Measuring 1.89x1.32m (6ft 2in x 4ft 4in), the bed naturally takes up the whole rear corner. It sits on a slatted base that can be lifted to get to the large storage space underneath, which also has an external access door. Surprisingly, the spare wheel is stored there. Above the bed are two overhead lockers, which are a little hard to access without climbing onto the bed.
Getting a bathroom into the corner of a van this size is a bit tricky but it has been achieved here. The washbasin and vanity cabinet are outside the shower cubicle and just the Thetford cassette toilet, which is swiveled sideways, and the shower hose are inside. It's all very compact but it works quite well.
The remaining space in the Sprite between the entry door and the bedroom is filled by a good-sized wardrobe and, being a British van, a Truma gas/240V space heater underneath - an air-conditioner is optional.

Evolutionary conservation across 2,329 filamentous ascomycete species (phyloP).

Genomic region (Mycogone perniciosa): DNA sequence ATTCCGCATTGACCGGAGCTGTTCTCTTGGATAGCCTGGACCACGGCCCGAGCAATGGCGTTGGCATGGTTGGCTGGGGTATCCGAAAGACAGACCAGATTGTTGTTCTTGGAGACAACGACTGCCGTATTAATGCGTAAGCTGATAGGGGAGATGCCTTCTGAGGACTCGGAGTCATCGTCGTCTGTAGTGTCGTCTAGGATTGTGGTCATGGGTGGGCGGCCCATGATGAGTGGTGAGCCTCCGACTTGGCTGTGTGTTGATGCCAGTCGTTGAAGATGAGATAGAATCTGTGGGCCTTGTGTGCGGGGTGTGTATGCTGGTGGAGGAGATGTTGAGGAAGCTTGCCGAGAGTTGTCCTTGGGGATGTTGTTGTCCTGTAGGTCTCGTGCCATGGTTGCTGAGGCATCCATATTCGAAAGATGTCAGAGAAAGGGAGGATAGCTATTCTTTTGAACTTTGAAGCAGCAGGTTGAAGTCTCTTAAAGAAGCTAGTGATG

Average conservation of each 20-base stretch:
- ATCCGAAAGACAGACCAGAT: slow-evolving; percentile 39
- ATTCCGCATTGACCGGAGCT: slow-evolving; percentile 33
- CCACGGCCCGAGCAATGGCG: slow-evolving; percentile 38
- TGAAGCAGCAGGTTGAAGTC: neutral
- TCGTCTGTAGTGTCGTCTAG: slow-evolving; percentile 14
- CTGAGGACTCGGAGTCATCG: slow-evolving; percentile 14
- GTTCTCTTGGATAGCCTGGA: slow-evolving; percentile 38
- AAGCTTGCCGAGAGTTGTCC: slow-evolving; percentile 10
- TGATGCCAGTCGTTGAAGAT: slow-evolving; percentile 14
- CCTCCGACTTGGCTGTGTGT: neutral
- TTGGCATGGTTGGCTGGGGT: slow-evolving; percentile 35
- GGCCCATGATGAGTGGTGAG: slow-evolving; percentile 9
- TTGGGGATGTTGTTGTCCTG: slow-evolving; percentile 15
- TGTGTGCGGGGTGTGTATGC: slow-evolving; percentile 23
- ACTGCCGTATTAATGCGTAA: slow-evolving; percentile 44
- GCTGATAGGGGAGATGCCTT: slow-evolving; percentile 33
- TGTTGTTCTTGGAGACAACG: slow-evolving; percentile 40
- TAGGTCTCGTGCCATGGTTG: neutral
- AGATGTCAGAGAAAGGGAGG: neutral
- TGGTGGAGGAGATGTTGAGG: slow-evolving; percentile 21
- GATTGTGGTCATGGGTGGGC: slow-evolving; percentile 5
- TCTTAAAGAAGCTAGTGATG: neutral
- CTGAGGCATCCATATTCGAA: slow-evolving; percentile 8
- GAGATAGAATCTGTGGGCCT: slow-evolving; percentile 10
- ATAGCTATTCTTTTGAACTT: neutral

THE BOTTOM LINE
There's no doubt the Sprite Alpine 4 differs to standard Australian vans but it has quite a few features that many local vans don't, such as its light towing weight. This is certainly a very attractive feature for owners of smaller tow vehicles, as well as economy-conscious owners.
· The towing weight
· Front lounge/dining arrangement
· Reasonable storage space, inside and out
· Plenty of windows for natural light
I WOULD HAVE LIKED...
· Insect screen that could be used when stable door is closed
· Different kitchen cupboard arrangement
· Greater water capacity
· Increased payload
Originally published in Caravan World #508, November 2012.